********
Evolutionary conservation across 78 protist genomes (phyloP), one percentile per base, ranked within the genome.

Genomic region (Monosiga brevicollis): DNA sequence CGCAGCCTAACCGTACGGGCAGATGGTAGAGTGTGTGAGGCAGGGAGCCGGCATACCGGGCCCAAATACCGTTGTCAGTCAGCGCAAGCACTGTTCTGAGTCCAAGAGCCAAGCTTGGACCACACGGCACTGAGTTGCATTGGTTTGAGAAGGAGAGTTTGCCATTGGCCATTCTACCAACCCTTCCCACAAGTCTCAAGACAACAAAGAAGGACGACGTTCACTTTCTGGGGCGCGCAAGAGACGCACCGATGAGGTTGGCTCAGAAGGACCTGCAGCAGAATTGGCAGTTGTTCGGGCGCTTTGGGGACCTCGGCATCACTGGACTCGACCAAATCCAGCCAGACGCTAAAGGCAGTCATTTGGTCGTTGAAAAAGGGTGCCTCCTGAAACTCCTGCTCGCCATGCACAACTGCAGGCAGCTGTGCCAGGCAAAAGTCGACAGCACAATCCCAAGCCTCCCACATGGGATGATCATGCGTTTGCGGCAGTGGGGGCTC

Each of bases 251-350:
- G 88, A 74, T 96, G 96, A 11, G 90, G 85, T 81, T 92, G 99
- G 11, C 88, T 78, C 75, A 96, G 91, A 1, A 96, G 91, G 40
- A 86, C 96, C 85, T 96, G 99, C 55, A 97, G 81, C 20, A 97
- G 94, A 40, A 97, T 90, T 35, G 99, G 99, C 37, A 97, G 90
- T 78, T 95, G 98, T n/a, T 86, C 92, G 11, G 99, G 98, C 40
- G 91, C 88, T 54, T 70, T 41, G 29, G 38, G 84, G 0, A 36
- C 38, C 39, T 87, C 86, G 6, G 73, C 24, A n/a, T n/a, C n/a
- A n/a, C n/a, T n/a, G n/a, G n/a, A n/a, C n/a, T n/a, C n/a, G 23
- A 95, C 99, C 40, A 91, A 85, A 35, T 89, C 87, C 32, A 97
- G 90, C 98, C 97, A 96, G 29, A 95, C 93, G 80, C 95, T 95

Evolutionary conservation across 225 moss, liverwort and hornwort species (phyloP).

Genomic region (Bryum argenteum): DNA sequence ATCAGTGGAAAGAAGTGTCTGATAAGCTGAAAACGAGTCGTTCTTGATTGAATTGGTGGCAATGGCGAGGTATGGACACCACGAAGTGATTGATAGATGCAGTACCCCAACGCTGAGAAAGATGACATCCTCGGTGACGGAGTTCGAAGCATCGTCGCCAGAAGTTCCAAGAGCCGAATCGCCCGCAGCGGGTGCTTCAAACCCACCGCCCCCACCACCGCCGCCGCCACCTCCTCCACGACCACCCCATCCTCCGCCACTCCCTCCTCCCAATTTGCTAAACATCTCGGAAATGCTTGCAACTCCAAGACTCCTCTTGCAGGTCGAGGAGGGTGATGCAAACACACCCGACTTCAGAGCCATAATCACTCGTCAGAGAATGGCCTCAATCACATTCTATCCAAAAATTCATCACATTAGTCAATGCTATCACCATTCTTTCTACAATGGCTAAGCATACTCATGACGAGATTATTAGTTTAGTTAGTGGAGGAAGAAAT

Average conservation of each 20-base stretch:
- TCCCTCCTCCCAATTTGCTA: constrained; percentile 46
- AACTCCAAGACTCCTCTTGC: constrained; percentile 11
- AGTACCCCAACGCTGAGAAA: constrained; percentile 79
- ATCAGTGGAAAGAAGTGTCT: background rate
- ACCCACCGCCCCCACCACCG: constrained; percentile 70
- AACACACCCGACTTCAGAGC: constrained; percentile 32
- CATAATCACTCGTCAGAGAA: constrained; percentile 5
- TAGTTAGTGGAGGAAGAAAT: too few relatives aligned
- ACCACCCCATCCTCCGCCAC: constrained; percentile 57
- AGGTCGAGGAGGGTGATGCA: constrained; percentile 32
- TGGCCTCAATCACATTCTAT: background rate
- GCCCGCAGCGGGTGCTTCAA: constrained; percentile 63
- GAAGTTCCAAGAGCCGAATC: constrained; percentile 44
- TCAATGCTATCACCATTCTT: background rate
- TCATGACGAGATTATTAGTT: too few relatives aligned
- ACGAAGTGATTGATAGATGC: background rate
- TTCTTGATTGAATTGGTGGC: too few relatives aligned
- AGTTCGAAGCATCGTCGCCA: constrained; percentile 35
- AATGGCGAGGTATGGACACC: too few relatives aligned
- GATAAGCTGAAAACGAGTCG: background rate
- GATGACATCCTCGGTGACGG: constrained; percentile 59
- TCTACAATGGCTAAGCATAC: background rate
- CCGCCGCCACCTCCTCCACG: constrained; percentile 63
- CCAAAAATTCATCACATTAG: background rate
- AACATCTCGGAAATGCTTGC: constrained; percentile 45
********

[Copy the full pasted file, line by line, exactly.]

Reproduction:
Evolutionary conservation across 78 protist genomes (phyloP), one percentile per base, ranked within the genome.

Genomic region (Monosiga brevicollis): DNA sequence CGCAGCCTAACCGTACGGGCAGATGGTAGAGTGTGTGAGGCAGGGAGCCGGCATACCGGGCCCAAATACCGTTGTCAGTCAGCGCAAGCACTGTTCTGAGTCCAAGAGCCAAGCTTGGACCACACGGCACTGAGTTGCATTGGTTTGAGAAGGAGAGTTTGCCATTGGCCATTCTACCAACCCTTCCCACAAGTCTCAAGACAACAAAGAAGGACGACGTTCACTTTCTGGGGCGCGCAAGAGACGCACCGATGAGGTTGGCTCAGAAGGACCTGCAGCAGAATTGGCAGTTGTTCGGGCGCTTTGGGGACCTCGGCATCACTGGACTCGACCAAATCCAGCCAGACGCTAAAGGCAGTCATTTGGTCGTTGAAAAAGGGTGCCTCCTGAAACTCCTGCTCGCCATGCACAACTGCAGGCAGCTGTGCCAGGCAAAAGTCGACAGCACAATCCCAAGCCTCCCACATGGGATGATCATGCGTTTGCGGCAGTGGGGGCTC

Each of bases 251-350:
- G 88, A 74, T 96, G 96, A 11, G 90, G 85, T 81, T 92, G 99
- G 11, C 88, T 78, C 75, A 96, G 91, A 1, A 96, G 91, G 40
- A 86, C 96, C 85, T 96, G 99, C 55, A 97, G 81, C 20, A 97
- G 94, A 40, A 97, T 90, T 35, G 99, G 99, C 37, A 97, G 90
- T 78, T 95, G 98, T n/a, T 86, C 92, G 11, G 99, G 98, C 40
- G 91, C 88, T 54, T 70, T 41, G 29, G 38, G 84, G 0, A 36
- C 38, C 39, T 87, C 86, G 6, G 73, C 24, A n/a, T n/a, C n/a
- A n/a, C n/a, T n/a, G n/a, G n/a, A n/a, C n/a, T n/a, C n/a, G 23
- A 95, C 99, C 40, A 91, A 85, A 35, T 89, C 87, C 32, A 97
- G 90, C 98, C 97, A 96, G 29, A 95, C 93, G 80, C 95, T 95

Evolutionary conservation across 225 moss, liverwort and hornwort species (phyloP).

Genomic region (Bryum argenteum): DNA sequence ATCAGTGGAAAGAAGTGTCTGATAAGCTGAAAACGAGTCGTTCTTGATTGAATTGGTGGCAATGGCGAGGTATGGACACCACGAAGTGATTGATAGATGCAGTACCCCAACGCTGAGAAAGATGACATCCTCGGTGACGGAGTTCGAAGCATCGTCGCCAGAAGTTCCAAGAGCCGAATCGCCCGCAGCGGGTGCTTCAAACCCACCGCCCCCACCACCGCCGCCGCCACCTCCTCCACGACCACCCCATCCTCCGCCACTCCCTCCTCCCAATTTGCTAAACATCTCGGAAATGCTTGCAACTCCAAGACTCCTCTTGCAGGTCGAGGAGGGTGATGCAAACACACCCGACTTCAGAGCCATAATCACTCGTCAGAGAATGGCCTCAATCACATTCTATCCAAAAATTCATCACATTAGTCAATGCTATCACCATTCTTTCTACAATGGCTAAGCATACTCATGACGAGATTATTAGTTTAGTTAGTGGAGGAAGAAAT

Average conservation of each 20-base stretch:
- TCCCTCCTCCCAATTTGCTA: constrained; percentile 46
- AACTCCAAGACTCCTCTTGC: constrained; percentile 11
- AGTACCCCAACGCTGAGAAA: constrained; percentile 79
- ATCAGTGGAAAGAAGTGTCT: background rate
- ACCCACCGCCCCCACCACCG: constrained; percentile 70
- AACACACCCGACTTCAGAGC: constrained; percentile 32
- CATAATCACTCGTCAGAGAA: constrained; percentile 5
- TAGTTAGTGGAGGAAGAAAT: too few relatives aligned
- ACCACCCCATCCTCCGCCAC: constrained; percentile 57
- AGGTCGAGGAGGGTGATGCA: constrained; percentile 32
- TGGCCTCAATCACATTCTAT: background rate
- GCCCGCAGCGGGTGCTTCAA: constrained; percentile 63
- GAAGTTCCAAGAGCCGAATC: constrained; percentile 44
- TCAATGCTATCACCATTCTT: background rate
- TCATGACGAGATTATTAGTT: too few relatives aligned
- ACGAAGTGATTGATAGATGC: background rate
- TTCTTGATTGAATTGGTGGC: too few relatives aligned
- AGTTCGAAGCATCGTCGCCA: constrained; percentile 35
- AATGGCGAGGTATGGACACC: too few relatives aligned
- GATAAGCTGAAAACGAGTCG: background rate
- GATGACATCCTCGGTGACGG: constrained; percentile 59
- TCTACAATGGCTAAGCATAC: background rate
- CCGCCGCCACCTCCTCCACG: constrained; percentile 63
- CCAAAAATTCATCACATTAG: background rate
- AACATCTCGGAAATGCTTGC: constrained; percentile 45